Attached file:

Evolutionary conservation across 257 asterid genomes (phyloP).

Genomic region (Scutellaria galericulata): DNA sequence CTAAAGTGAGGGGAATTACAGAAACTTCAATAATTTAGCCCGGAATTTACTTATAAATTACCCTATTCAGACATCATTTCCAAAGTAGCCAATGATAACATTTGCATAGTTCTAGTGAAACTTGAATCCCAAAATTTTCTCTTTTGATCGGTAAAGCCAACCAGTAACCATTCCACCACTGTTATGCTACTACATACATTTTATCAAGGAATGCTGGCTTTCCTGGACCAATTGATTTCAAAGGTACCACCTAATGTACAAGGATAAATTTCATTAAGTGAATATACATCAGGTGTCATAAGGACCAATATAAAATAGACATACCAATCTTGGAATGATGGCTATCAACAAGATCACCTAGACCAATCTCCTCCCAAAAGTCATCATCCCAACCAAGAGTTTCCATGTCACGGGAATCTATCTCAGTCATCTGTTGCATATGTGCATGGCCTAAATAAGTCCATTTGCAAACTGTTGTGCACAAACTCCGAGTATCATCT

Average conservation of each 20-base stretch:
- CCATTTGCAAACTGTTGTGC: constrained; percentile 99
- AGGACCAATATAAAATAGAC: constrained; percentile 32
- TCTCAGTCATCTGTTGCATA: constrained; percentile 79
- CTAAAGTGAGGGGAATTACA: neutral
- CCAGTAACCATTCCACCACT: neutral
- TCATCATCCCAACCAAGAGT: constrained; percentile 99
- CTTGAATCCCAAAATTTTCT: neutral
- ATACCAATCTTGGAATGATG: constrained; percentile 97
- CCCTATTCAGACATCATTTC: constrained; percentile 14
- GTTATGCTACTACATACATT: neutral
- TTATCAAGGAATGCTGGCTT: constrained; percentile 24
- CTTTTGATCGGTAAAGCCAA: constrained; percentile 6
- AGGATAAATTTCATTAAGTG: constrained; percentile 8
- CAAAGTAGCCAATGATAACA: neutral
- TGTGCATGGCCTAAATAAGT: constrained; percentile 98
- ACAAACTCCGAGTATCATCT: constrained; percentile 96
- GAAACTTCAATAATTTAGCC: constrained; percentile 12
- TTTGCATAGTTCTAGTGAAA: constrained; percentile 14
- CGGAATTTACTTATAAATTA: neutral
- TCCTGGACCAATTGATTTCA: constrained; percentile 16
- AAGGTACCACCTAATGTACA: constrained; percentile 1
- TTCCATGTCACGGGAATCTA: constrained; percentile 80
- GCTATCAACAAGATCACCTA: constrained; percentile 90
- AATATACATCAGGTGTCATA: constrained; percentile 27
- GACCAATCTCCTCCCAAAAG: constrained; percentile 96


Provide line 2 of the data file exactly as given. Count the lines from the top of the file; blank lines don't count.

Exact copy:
Genomic region (Scutellaria galericulata): DNA sequence CTAAAGTGAGGGGAATTACAGAAACTTCAATAATTTAGCCCGGAATTTACTTATAAATTACCCTATTCAGACATCATTTCCAAAGTAGCCAATGATAACATTTGCATAGTTCTAGTGAAACTTGAATCCCAAAATTTTCTCTTTTGATCGGTAAAGCCAACCAGTAACCATTCCACCACTGTTATGCTACTACATACATTTTATCAAGGAATGCTGGCTTTCCTGGACCAATTGATTTCAAAGGTACCACCTAATGTACAAGGATAAATTTCATTAAGTGAATATACATCAGGTGTCATAAGGACCAATATAAAATAGACATACCAATCTTGGAATGATGGCTATCAACAAGATCACCTAGACCAATCTCCTCCCAAAAGTCATCATCCCAACCAAGAGTTTCCATGTCACGGGAATCTATCTCAGTCATCTGTTGCATATGTGCATGGCCTAAATAAGTCCATTTGCAAACTGTTGTGCACAAACTCCGAGTATCATCT